Prep: 45' // Bake: 25'
What is it?
For us living in the UK, it is one of the treats we absolutely got addicted at first bite. Unfortunately, not all of us share the same feelings for Christmas pudding, another English festive classic, me being one of Christmas pudding critics. Maybe for just that this pudding is so overwhelmed with "fermented" booze, dried fruits and sugar, but that might be just me. Anyway, just wanted to let you know that my pies are lighter (in sugar and butter) and taste festive at every bite, so feel free to bake and consume as much as you like to drown your sorrows of yet another strict lockdown and the cancellation of Christmas 2020 in the UK.
This modern English delight traces its origins from the medieval ages where the European crusaders brought Middle Eastern methods of cooking from the holy lands. These methods sometimes combined meats, fruits and spices, all quite popular at that time. Combine them with the English tradition of making pies with meat and suet and the mince pie was born! It's an absolute must for English Christmas and you find it nearly everywhere, just like the 'Melomakarona' cookies in Greece! I find it pretty exciting discovering other nations traditions for Christmas; food can travel you far away and bring back memories or pictures at every bite.
The whole job here is to make the filling, the so-called “mincemeat” (took me ages living in the UK to realise we are not talking about beef mince). The list of ingredients and prep times might be looking long, but it is not hard to make, cooking everything in one pot and let it cool down and absorb before filling up the pies. All you need is some cookie cutters for the dough and your cupcake baking tin. I have some online shopping recommendations down the end of the post.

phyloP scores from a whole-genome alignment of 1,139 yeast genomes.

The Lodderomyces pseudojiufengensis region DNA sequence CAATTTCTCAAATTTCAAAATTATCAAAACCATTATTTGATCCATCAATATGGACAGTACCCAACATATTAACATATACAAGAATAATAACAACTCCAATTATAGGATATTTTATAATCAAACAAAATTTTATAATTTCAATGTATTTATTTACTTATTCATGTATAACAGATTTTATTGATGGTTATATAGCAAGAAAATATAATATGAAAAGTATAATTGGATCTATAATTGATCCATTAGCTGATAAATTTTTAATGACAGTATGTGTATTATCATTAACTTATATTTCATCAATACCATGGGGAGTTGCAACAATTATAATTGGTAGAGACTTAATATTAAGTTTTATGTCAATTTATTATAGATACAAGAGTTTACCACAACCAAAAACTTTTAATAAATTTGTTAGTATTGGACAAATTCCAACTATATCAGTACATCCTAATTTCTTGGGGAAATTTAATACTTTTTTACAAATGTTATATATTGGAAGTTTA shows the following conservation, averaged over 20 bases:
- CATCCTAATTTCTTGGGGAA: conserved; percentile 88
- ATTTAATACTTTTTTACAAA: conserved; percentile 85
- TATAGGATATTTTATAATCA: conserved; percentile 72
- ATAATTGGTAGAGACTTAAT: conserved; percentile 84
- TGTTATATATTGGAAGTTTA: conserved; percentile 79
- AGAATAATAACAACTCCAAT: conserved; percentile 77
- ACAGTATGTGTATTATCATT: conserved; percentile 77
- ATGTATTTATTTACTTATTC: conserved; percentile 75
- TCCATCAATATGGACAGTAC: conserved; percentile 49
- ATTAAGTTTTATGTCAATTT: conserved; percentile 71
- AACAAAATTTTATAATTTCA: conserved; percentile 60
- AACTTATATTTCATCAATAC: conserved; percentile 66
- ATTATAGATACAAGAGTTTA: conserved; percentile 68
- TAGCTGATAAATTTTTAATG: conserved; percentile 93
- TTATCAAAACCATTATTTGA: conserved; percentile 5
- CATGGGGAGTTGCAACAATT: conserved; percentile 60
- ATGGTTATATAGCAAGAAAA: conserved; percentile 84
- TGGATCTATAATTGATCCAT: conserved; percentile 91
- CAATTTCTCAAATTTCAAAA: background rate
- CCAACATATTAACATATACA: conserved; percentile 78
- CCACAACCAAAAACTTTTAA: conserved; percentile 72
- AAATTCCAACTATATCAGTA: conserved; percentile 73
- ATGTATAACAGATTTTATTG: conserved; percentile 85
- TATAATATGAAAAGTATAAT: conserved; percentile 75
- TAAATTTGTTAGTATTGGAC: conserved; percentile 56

Ingredients (12-14 pies)
For the pastry:
300g plain flour (I like 200g Plain + 100g Coconut flour for extra flavour)
150g unsalted butter, room temperature (plus some more for greasing)
3 egg yolks (2 for the pastry, 1 for glazing)
2 tbsp light brown sugar (e.g. muscovado)
1 Clementine (or small Orange) zest and juice
Pinch of salt
Icing sugar and cinnamon for serving
Optionally: 1 tsp orange blossom water
For the mincemeat filling:
2 Clementines (or 1 big orange) zest and juice
1/2 unwaxed lemon, zest and juice
150g Sweet apples and pears (usually 1 apple, 1 pear)
150g pitted dates, finely chopped
200g mixed dried fruits, finely chopped (raisins, cranberries, orange, apricot etc)
3 tbsp molasses sugar or honey
30g unsalted butter
30g suet (works fine even without suet)
30g pecan nuts, toasted and finely chopped (other nuts will do too)
2 tbsp brandy (or try the all times Greek favourite and rick Metaxa cognac instead)
2 tbsp mixed spice
1 tsp orange blossom water (optional)
Muffin/cupcake tin, pan with matching lid, round cookie cutter 9cm, Christmas shapes cookie cutters
Before you get your hands dirty, take a step back, make sure you have all the ingredients and equipment and have read through the steps of the recipe to be prepared for what's coming.
Make the pastry:
Sift the flour(s) in a bowl and then add salt and sugar. Add the butter and the clementine juice and using an electric hand mixer at a low speed, start beating and adding the 2 egg yolks one by one. Add 1-2 tbsp water, the orange blossom water (if using) and beat again until it forms a large ball of dough. Don't worry if it looks crumbly, it will come together when you knead it.
Remove and knead it briefly on a floured work surface until smooth. Wrap in clingfilm and chill in the fridge until you prepare the 'mincemeat'.
Prepare the 'mincemeat':